Master Yin Shun was the teacher of Master Jen-Chun, the founder of Bodhi Monastery, and thus, though he never held any official position in Bodhi Monastery’s administration, he was in a sense the “spiritual mentor” of the monastery. It is his vision of the integral unity of the Buddha–Dharma and the themes he has highlighted in the unfolding history of Buddhism that grounds our approach to Buddhist theory and practice.
During the course of his long life, which stretched across a full century, Master Yin Shun had come to be recognized as the foremost Chinese scholar–monk of the modern age. The author of close to fifty volumes, he almost single–handedly spearheaded an intellectual Renaissance of Buddhism in Taiwan, enabling Chinese Buddhists in Taiwan to take their place among their scholarly peers from other Buddhist countries.
Master Yin Shun was not only a scholar but also a visionary and a reformer. Unlike the academic scholar, his erudition was not motivated by a mere thirst for factual knowledge about Buddhism but by a desire to understand the fundamental truth of the Dharma: to understand Buddhism in its depths and as a whole. This urge for understanding was in turn driven by a conviction that the Buddha’s teaching provided the key to rescue the world from suffering. When he first embraced the Dharma, however, he found the Chinese Buddhism that he encountered singularly unfit to meet this urgent challenge. He thus set out to use his understanding of Buddhist history and philosophy to transform the face of Chinese Buddhism and bring it into accord with the modern age. Though in his early years he faced stiff opposition from a conservative monastic establishment, especially after he migrated to Taiwan, for the past three decades he has been hailed as the most seminal thinker in the Chinese Buddhist world.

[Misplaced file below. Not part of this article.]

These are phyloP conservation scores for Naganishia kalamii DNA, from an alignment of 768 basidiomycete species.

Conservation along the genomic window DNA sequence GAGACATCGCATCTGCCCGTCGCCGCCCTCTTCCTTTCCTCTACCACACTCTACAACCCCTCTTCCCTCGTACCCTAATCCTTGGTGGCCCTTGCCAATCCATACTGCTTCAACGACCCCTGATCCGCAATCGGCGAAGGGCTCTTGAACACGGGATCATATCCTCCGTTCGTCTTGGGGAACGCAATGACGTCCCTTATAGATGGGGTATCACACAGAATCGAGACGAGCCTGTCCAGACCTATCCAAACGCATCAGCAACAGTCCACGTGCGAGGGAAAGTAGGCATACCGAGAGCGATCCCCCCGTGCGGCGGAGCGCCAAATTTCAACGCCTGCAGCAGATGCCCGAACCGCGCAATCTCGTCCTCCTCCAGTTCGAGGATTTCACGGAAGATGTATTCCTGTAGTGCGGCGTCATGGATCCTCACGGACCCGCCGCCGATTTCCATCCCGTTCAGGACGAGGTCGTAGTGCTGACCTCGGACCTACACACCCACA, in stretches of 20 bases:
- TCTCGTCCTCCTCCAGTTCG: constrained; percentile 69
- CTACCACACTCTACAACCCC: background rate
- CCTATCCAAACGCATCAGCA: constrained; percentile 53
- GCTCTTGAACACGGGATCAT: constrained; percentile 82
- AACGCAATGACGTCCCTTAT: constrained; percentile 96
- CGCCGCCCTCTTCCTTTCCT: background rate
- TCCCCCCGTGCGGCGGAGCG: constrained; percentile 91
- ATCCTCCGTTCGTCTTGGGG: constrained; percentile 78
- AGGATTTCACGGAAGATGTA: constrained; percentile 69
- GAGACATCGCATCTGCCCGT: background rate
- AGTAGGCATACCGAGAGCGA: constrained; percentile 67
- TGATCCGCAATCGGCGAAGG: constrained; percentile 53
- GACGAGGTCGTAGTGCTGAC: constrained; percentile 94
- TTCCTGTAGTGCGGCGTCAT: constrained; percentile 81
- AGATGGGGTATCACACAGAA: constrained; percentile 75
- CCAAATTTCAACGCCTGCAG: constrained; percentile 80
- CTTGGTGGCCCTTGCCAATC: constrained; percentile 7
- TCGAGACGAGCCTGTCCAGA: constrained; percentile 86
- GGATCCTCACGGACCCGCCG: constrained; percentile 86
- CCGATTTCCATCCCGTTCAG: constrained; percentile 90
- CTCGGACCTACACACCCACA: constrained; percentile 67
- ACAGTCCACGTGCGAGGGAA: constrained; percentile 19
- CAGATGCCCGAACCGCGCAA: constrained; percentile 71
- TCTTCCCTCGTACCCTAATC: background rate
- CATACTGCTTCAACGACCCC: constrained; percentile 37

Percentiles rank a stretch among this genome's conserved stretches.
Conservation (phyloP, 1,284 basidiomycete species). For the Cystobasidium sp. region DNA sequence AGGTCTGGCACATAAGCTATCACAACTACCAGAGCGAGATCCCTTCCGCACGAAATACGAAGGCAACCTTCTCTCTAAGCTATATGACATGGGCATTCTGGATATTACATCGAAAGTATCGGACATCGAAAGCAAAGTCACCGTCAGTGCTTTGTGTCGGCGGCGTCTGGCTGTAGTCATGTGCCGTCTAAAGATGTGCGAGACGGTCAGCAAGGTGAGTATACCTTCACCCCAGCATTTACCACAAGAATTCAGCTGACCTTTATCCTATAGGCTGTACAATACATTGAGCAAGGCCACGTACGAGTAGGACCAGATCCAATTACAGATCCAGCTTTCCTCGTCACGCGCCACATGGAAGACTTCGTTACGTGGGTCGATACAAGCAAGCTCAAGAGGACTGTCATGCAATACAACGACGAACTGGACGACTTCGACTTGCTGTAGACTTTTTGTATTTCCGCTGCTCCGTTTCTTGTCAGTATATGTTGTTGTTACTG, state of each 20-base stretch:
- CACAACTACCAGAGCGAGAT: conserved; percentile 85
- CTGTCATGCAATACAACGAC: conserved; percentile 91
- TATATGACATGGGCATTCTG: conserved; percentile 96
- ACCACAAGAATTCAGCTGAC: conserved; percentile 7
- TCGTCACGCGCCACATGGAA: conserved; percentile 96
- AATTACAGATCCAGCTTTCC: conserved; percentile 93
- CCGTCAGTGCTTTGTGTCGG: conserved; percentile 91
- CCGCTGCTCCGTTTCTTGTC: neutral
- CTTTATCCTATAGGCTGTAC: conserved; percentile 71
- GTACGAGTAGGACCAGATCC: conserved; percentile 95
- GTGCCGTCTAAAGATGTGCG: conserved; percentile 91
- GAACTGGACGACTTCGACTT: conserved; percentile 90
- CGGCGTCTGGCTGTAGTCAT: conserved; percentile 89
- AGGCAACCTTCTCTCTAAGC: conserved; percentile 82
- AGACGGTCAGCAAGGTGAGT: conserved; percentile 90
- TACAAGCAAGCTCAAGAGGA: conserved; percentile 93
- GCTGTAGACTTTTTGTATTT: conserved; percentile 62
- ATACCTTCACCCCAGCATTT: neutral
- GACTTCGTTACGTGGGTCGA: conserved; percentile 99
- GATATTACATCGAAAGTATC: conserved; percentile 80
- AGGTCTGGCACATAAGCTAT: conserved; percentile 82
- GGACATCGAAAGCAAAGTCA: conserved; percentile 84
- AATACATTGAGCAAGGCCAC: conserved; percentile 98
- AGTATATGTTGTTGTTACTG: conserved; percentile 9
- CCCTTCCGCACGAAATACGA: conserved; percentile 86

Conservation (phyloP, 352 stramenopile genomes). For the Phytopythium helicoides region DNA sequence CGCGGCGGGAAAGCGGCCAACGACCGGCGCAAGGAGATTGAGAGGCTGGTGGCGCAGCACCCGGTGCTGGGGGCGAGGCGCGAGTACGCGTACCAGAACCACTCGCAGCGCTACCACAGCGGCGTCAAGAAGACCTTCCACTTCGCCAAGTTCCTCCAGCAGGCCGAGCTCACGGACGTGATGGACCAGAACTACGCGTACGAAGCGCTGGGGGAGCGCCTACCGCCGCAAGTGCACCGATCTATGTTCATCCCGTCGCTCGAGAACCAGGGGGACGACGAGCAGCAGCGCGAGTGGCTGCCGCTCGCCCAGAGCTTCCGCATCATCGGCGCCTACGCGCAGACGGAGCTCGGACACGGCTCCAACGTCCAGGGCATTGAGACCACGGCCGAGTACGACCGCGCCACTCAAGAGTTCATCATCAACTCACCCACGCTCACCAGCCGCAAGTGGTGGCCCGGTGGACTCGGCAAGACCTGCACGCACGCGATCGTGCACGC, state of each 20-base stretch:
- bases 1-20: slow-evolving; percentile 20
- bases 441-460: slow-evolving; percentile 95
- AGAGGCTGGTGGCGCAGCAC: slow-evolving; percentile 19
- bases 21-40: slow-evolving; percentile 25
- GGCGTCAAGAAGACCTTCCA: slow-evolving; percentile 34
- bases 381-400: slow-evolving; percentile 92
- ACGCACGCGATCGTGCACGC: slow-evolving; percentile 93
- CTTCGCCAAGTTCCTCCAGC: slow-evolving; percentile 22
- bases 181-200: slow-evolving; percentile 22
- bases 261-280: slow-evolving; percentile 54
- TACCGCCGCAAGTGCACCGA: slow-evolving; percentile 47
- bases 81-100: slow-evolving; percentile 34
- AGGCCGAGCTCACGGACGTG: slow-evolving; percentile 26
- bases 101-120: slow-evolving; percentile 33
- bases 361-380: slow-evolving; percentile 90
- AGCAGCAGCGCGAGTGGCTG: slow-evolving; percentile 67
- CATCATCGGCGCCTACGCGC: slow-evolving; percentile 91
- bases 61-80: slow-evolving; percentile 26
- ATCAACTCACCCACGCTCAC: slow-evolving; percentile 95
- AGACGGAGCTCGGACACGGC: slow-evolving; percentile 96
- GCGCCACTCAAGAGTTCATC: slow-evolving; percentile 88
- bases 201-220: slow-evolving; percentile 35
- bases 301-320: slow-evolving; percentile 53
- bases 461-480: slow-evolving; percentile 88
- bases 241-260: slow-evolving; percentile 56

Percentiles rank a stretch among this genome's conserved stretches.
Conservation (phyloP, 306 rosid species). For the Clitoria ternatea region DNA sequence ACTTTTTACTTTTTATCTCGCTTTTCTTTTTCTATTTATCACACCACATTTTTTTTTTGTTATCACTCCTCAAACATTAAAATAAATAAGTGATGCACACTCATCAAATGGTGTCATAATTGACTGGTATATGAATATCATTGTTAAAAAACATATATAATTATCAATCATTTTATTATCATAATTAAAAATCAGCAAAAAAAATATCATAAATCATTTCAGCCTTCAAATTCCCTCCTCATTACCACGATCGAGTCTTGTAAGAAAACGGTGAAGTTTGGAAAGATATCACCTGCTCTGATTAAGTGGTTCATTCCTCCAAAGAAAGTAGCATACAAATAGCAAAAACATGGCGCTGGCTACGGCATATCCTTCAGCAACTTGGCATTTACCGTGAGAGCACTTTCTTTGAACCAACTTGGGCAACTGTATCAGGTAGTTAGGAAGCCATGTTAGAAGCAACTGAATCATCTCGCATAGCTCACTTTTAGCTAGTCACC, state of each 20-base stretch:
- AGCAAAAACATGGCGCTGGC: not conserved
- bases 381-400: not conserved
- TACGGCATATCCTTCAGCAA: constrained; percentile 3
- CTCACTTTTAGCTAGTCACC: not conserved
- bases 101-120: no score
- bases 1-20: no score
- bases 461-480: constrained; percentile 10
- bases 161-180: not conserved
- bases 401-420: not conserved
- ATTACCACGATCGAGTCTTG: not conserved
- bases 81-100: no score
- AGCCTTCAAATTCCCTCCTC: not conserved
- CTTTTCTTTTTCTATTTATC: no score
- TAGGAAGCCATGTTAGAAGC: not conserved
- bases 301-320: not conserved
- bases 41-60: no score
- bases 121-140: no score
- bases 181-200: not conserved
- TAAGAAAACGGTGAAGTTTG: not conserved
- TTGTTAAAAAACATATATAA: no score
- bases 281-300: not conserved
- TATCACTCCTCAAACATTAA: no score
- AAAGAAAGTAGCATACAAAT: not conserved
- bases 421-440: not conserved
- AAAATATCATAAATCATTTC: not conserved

Born in 1906 in a rural village not far from Shanghai, he received monastic ordination in 1930. As a young monk, he was struck by the discrepancy between the Buddha Dharma he read about in the sacred texts and the stark actuality of Chinese Buddhism that he could observe around him: a religion mired in superstition, empty rituals, and blind devotion. This gap became the problem which troubled him and which he sought to rectify in his writings. The transformed and purified form of Buddhism that Master Yin Shun advocated, which constituted his special platform, was what he called “Buddhism for the human realm.”
As a Mahayana Buddhist, Master Yin Shun gave precedence to the practice of the bodhisattva path, but he emphasized the continuity of this path with the practices advocated in Early Buddhism. He stressed what he calls the “normal” bodhisattva path, which revolves around the generation of the bodhicitta, the cultivation of great compassion, the practice of the six paramitas, and the clarification of right view based on the wisdom of the middle way. His own great wish, which he often expressed in his writings, was to be reborn in the human world again and again so that he could follow the bodhisattva path as a human being.
Master Yin Shun did not try to build a personality cult around himself, nor did he allow others to turn him into an object of adoration. As a man he was simple, humble, and unassuming, one who always stressed the central importance of the Dharma, not of himself. His life was a true example of the Buddhist teaching of selflessness, which he himself explained with depth and clarity in his writings. It remains a major project for Buddhist scholarship in the West to see that these are translated into English.